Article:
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Lay for the Day
1st February

1884: the first volume of the Oxford English Dictionary is published, covering A-Ant.
The lexicon below is longer than the average Lay for the Day, but it’s over a good deal quicker than the OED, which took 44 years to complete, the tenth volume of the first edition appearing in 1928.


A is for Apple, an innocent fruit,
Put here first for the aliveness it shows.
The core of its globe, far from evil’s root,
Reveals to teeth the fiveness of the rose.

B is for Birds, that are nowhere confined,
But make on the air or water or earth
Pictures of freedom they give to the mind,
Of flight beyond bounds of death and birth.

C is for Cat, most luxurious creature,
Accustomed to walking while others ran,
Thing exquisite of habit and feature,
The only one to domesticate man.

D is for Dog, a model of loyalty,
A born companion though we’ve proved unkind,
Stunted his sturdy frame, made a frailty
Of his faculties, his sharp eyes near-blind.

E is for Ear, the labyrinth of sound,
Whose winding ways lead direct to our hearts.
Musical instruments look to compound
In their forms the forms of this organ’s parts.

F is for Forest, whose dark fills with fear
Some, gives their sole belonging to others.
Whatever the dangers lingering near,
The deadliest is elsewhere – their brothers.

G is for God, who’s called Lover of Souls,
Father of Jesus, and not him alone,
Thanks to him, whose love is least own of goals,
Who draws us near his universal throne.

H is for Hunger, the breaker of hearts,
Third of four horsemen to ride in the End.
Upon a black horse from heaven he starts…
Now remember starving Lazarus, friend.

I is for Islands, which we cannot be,
And also for Is, a wave of the sea;
Also for It, which is other than me;
Also for I, who am other than thee.

J is for Joinery, Jesus’s trade,
By which the last table he shared was made,
The cross the next day he hung from and prayed,
And the boats wherein his friends were afraid.

K is for Kisses, O my fair sister!
Moon-faced, modest, silent one, unpainted.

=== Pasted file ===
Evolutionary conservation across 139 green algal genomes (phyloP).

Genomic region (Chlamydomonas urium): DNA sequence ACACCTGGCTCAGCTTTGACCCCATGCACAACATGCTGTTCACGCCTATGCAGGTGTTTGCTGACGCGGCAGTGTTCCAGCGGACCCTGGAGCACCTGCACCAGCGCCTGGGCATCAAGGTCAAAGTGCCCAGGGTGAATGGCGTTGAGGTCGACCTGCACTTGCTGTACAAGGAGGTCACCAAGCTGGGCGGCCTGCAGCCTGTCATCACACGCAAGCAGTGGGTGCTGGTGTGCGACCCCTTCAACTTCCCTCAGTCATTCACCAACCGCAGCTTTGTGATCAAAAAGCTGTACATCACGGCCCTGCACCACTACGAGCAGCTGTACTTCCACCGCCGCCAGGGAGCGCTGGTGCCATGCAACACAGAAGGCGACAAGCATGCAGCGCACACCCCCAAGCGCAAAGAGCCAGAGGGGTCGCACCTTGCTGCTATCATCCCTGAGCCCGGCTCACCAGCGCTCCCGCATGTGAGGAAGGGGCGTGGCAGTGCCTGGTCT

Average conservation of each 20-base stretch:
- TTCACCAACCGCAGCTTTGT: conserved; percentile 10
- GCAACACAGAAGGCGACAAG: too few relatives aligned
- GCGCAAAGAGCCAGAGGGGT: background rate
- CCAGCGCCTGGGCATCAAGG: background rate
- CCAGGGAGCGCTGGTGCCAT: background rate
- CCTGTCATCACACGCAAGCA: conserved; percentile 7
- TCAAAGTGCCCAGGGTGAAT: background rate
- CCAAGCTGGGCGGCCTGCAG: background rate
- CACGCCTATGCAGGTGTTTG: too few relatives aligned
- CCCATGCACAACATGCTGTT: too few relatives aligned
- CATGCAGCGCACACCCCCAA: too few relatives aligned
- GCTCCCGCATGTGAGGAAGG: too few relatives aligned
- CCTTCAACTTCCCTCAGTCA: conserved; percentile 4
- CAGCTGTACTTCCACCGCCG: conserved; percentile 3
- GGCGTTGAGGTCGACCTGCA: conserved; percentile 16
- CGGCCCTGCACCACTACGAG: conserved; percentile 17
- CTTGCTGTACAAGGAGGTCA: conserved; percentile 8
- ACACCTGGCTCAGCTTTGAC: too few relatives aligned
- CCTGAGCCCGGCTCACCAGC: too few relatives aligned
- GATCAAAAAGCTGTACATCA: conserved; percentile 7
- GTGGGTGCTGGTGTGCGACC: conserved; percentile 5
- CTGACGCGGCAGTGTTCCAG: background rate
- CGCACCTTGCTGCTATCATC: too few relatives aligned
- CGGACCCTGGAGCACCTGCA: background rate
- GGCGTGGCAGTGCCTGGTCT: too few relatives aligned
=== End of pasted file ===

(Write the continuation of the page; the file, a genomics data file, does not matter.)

It takes a fool’s courage to resist her
And brave folly to be better acquainted.

L is for Love, humbler and stronger than
Everything – the everlasting law,
Our passions, death itself. The longer man
Is in longing, the more love he longs for.

M is for the Moon, planet of feeling,
Whose courtly dance leads on variation,
Whose light-washed face, concealing, revealing,
Is Sorrow’s and Beauty’s illustration.

N is for North, the home of the winter,
Whence cold wind goes forth and the days of dark,
That leave summer’s fruitful pride disinte-
grated; whose power and glory are stark.

O is for Orange, the fruit of the south,
Where they drop like harvest moons from the tree
And stand in the hand, and taste to the mouth
Like rising suns on a deep leaf-green sea.

P is for Poetry, fruit of the tongue,
Rooted in the heart and branching in thought,
Language-leaved and music-flowered, whose dung
Is grief. Spirits are birds the fruits support.

Q is for Quest, best gift of the giver,
By the hard way through terrors and torment
Of doubt, rock chasms, flames, a deep river
To cross to the groves and dwellings foremeant.

R is for Rocket, technology’s pride,
Lucifer launching himself at heaven,
Or a flame from man’s heart sent shooting wide.
Back to fallen earth fall Nasa’s seven.

S is for simple Souls, Spirit and Sin,
Sex and Snakes and Superstition; for Skin
And Skeleton, Secret and Seeming, Spin
And Stillness; for Saint, Soldier, Searcher within.

T is for Trees, the pillars of the sky
And guardians of breath, which give hearts strength
To feel the force their limbs are twisted by
Established in a harmony at length.

U is for the Universe, the “one-turned”,
Whose spinning fragments, clouds of glowing gas
And starry consorts came to be, we’ve learned,
When God the pin pulled from the primal mass.

V is for Vulture, bird of ill-repute,
Counted a villain for an ugly look –
An undertaker in a shabby suit –
One of the shadier turns Nature took.

W’s Water, without which nought lives,
Molecular image of trinity,
The lowliest, loveliest stuff earth gives,
Up from which emerged Christ’s divinity.

X stands for the unknown, as in Xmas.
Most letters live in the sociable port
But X only leaves its home on the isthmus
At night, sax in hand, to coax and exhort.

Y is for You, and I wish you were here
For I think of you often and fondly.
Yours was the voice I was longing to hear,
Even when what you said was beyond me.

Z is for Zion, the hill of the King,
And Zebidee, whose sons called Christ a friend;
For things that don’t end or begin, like Zen,
And Zeal, whereby repentances spring.

That completes this criss-cross row.
Reader, with your leave, I’ll go.


John Gibbens
from Makings ’89-’91

The Lay Reader: an archive of the poetic calendar